The conservation ecologist Robert Lackey (2005, 2013) describes stealth policy advocacy as strategy deployed in the pursuit of “policy-based science.” As a proponent of the value-free ideal, Lackey argues that the adoption of ethical values by scientists (in a professional capacity) undermines t...

Philosophy of Environmental Science
Symposium

Journalistic practice is guided by norms receive sparing attention from philosophers, especially in the context of science reporting. This presentation examines how a conflict between two norms manifests in science journalism due to the phenomenon of science denialism. As outlined by the Society of ...

General philosophy of science - other
Symposium

Commentary

PSA2022272

This talk will provide commentary from the perspective of political philosophy about the other papers in the session. In particular, I will apply insights from democratic theory about the nature of representation and its corresponding responsibilities, the epistemic and moral value of deliberation, ...

Values in Science
Symposium

Recent research in cognitive neuroscience has uncovered so-called neural manifolds that play a central role in explanations of behavior. Revealed through the use of a range of dimensionality reduction techniques, these manifolds are entities in low-dimensional spaces contained in high-dimensional ne...

Philosophy of Computer Science
Symposium

Recently the topic of values in science has been extremely important in the philosophy of science. Initially, the debates were over whether and what sorts of values are present in the sciences. For example, are they epistemic or non-epistemic? However, if one grants non-epistemic values find their w...

Philosophy of Environmental Science
Symposium

When philosophers investigate molecular concepts to determine whether particular accounts of molecules are satisfactory, they face a methodological challenge: they must make assumptions regarding the role(s) such concepts are intended to play. I suggest recognizing a distinction between explanatory ...

Philosophy of Chemistry
Symposium

There has been a widening divide between two broad approaches to theoretical equivalence in physics: to what we mean when we say that two physical theories are fully equivalent, saying all the same things about the world but perhaps in different ways. On the one side is the formal approach to equiva...

Philosophy of Physics - general / other
Symposium

Most previous scholarship on the topic of values in science has focused on individuals. The time is now ripe to study how values permeate science through institutional systems. In order to move this scholarship forward, the present paper develops a taxonomy of major ways in which institutional syste...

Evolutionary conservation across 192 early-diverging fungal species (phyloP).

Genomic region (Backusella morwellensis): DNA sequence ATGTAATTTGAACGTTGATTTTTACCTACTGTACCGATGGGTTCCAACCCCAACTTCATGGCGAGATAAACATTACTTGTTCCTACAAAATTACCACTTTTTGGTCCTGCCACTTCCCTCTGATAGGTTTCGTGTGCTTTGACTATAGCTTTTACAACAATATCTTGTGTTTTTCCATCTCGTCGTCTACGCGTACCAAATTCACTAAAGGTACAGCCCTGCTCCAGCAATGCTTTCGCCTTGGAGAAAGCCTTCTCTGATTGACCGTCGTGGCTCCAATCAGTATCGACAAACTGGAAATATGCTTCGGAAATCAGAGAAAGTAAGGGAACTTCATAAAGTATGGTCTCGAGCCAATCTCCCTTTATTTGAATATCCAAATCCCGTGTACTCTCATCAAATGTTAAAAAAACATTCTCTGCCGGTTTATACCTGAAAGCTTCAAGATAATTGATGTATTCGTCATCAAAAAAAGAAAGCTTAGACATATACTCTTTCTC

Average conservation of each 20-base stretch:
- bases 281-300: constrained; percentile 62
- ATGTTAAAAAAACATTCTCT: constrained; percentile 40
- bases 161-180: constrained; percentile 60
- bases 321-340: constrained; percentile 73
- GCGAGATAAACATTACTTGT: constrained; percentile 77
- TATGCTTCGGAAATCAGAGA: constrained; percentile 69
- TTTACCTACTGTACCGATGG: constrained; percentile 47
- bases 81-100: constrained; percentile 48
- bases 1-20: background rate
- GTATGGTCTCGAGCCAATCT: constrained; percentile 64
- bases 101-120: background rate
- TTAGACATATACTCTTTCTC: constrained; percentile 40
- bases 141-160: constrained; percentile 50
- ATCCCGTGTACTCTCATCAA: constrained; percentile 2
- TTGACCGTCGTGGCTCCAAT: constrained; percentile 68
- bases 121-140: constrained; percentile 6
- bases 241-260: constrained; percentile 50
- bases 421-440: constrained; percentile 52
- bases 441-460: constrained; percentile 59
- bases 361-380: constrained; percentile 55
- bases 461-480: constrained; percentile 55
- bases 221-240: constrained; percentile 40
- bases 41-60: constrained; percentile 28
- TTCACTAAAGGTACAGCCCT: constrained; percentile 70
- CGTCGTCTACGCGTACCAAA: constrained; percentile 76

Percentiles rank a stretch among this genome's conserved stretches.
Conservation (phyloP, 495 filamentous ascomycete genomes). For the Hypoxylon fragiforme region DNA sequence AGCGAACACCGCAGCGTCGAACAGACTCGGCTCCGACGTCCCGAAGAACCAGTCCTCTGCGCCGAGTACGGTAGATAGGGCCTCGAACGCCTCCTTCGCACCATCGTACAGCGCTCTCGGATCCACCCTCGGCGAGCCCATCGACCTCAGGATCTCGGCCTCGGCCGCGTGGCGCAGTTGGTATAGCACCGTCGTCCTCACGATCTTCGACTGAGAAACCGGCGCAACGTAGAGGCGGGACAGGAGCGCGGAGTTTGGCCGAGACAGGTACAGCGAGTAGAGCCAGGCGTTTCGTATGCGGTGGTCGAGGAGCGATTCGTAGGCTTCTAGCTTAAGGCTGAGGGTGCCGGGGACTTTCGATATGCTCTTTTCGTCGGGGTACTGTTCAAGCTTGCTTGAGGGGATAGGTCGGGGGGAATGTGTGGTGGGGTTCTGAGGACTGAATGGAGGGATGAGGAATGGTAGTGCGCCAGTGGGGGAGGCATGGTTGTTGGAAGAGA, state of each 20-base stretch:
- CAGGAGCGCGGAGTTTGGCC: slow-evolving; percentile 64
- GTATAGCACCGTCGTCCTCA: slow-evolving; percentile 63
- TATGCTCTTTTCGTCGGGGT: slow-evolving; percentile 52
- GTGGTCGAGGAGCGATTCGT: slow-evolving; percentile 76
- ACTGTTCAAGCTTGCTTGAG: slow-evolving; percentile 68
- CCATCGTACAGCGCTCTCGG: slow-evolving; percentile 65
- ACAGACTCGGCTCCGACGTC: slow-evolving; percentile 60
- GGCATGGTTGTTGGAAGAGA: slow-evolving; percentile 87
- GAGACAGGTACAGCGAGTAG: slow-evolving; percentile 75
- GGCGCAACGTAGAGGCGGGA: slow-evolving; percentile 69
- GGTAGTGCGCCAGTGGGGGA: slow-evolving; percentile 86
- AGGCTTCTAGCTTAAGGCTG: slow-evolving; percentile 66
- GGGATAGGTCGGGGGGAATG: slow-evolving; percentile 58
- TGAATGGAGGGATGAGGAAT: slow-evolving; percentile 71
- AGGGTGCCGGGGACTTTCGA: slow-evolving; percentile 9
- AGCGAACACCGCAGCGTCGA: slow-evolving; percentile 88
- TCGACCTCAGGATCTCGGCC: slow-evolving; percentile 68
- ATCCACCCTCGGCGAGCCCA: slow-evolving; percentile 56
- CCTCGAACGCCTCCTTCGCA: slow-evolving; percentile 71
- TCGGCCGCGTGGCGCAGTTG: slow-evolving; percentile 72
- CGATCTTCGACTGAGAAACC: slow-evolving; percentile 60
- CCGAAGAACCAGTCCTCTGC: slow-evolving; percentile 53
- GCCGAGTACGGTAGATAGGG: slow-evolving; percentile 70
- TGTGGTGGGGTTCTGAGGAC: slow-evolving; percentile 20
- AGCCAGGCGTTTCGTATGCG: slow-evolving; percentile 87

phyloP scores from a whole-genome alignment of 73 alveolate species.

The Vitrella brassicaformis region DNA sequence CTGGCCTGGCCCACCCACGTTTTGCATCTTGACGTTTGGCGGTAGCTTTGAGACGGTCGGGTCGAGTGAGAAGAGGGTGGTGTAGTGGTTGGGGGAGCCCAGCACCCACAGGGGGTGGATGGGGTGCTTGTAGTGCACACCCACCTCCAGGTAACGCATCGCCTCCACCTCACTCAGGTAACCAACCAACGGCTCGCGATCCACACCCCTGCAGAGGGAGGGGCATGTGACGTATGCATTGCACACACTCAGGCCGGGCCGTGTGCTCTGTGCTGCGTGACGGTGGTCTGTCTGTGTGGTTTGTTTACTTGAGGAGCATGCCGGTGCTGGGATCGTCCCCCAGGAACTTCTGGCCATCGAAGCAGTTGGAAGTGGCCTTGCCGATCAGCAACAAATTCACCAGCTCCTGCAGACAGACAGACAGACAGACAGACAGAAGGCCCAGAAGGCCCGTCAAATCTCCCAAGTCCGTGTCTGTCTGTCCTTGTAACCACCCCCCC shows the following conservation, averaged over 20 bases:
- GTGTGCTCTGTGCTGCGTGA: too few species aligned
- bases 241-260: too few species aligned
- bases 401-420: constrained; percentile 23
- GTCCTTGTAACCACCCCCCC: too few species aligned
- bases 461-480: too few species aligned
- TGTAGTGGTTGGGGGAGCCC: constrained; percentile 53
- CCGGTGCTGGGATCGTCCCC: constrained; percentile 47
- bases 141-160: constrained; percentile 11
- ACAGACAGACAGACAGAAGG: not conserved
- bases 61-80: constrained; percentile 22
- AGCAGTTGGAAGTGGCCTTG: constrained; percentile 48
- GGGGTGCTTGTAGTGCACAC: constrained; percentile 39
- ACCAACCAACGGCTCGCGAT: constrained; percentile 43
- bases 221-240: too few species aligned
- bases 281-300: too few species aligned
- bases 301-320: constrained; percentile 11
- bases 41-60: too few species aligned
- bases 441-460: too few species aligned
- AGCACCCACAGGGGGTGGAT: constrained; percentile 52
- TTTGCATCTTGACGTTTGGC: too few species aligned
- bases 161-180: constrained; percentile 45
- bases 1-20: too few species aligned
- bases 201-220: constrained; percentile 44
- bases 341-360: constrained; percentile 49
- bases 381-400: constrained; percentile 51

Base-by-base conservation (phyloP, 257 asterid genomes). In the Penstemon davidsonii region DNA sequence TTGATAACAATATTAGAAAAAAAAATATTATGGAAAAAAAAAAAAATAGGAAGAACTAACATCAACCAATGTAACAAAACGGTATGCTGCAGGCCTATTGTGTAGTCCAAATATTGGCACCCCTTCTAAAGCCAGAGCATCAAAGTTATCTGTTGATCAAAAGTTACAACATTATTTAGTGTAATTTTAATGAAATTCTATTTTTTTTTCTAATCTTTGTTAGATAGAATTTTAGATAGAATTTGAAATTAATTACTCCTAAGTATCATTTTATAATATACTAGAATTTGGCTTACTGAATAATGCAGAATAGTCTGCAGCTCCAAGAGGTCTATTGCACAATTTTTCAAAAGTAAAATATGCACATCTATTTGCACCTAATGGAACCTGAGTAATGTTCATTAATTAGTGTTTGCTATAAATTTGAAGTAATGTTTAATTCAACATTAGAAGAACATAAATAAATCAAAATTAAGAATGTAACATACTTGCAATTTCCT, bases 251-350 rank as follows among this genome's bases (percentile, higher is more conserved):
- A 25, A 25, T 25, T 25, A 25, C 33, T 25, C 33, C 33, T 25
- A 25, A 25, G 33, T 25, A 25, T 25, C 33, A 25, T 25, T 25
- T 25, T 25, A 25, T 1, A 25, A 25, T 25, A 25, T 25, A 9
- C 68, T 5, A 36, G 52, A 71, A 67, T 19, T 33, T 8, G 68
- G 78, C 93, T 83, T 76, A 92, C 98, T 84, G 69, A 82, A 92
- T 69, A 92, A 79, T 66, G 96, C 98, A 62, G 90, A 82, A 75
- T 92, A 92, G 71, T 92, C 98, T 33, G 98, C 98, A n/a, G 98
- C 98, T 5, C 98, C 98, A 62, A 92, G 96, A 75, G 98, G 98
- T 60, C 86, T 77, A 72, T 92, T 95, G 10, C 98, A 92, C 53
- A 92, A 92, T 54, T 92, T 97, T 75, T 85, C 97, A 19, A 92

Values in Science
Symposium

In this paper, I introduce a novel approach to a problem that is, in the dominant literature, often thought to admit of only a partial solution. The problem of quantity is the problem of explaining why it is that certain properties and relations that we encounter in science and in everyday life, can...

Measurement
Symposium

A central problem for machine learning (ML) models is that they are “black boxes” and epistemically opaque. This means the inner workings of these models—how the model internally represents the data to reach a certain decision—are opaque or a “black box” to experts. This is concerning in...

Machine learning and AI
Symposium

Belief polarization occurs when the beliefs of agents diverge upon updating on certain types of evidence. Recent research indicates that belief can arise even amongst rational agents \cite{Jern_Polarization, Kelly_2008, O_Connor_Polarization}. Although the specific mechanisms differ, I distinguish t...

Formal Epistemology
Symposium

Analogue experiments have attracted interest for their potential to shed light on inaccessible domains. In 1981, Unruh found a striking mathematical analogy between the propagation of light waves near a black hole and the propagation of sound in fluids. In fact, a number of distinct such 'analogue' ...

Philosophy of Physics - general / other
Symposium

While philosophers have raised many interesting questions concerning the ethics, aesthetics, and politics of food, philosophy of science has paid little attention to the nutrition sciences. In this symposium we bring together philosophers and a scientist to explore conceptual and empirical challenge...

Philosophy of Biology - general / other
Symposium

Two ideas that run through much of Western environmentalist thought are (1) nature is that which is untouched by humans, and (2) intervening in nature is generally bad, morally and epistemically. These ideas continue to be quite influential in environmental conservation. They define what successful ...

Philosophy of Climate Science
Symposium

The symposium session, Consensus and Dissent in Science: New Perspectives, will end with a commentary on the papers by Miriam Solomon. Solomon has extensively studied the social epistemology of consensus and dissent. For example, Solomon (2001) criticizes the view that consensus is an aim of, or a r...

Feminist Philosophy of Science
Symposium

Inequality measurements are widely used by scientists and policy makers. Social scientists use them to analyze the global distribution of income and trends over time. In policymaking, inequality measurements contribute to inform redistributive policies at national level, and to set the agenda for in...

Measurement
Symposium

A problem that is common to many sciences is that of having to deal with a multiplicity of statistical inferences. For instance, in GWAS (Genome Wide Association Studies), an experiment might consider 20 diseases and 100,000 genes, and conduct statistical tests of the 20x100,000=2,000,000 null hypot...

Probability and Statistics
Symposium

I argue that realism requires a stance, but that the realist should maintain that their stance is the only rationally permissible one. The basic motivation for maintaining that only a realist stance is rationally permissible is that being more open-minded induces a kind of pragmatic incoherence on t...

Realism / Anti-realism / Instrumentalism
Symposium

One way machine learning (ML) modeling is different from more traditional modeling methods is that they are data-driven, instead of what Knüsel and Baumberger (2020) call process driven. Moreover, ML models suffer from a higher degree of model opacity compared to more traditional modeling methods. ...

Machine learning and AI
Symposium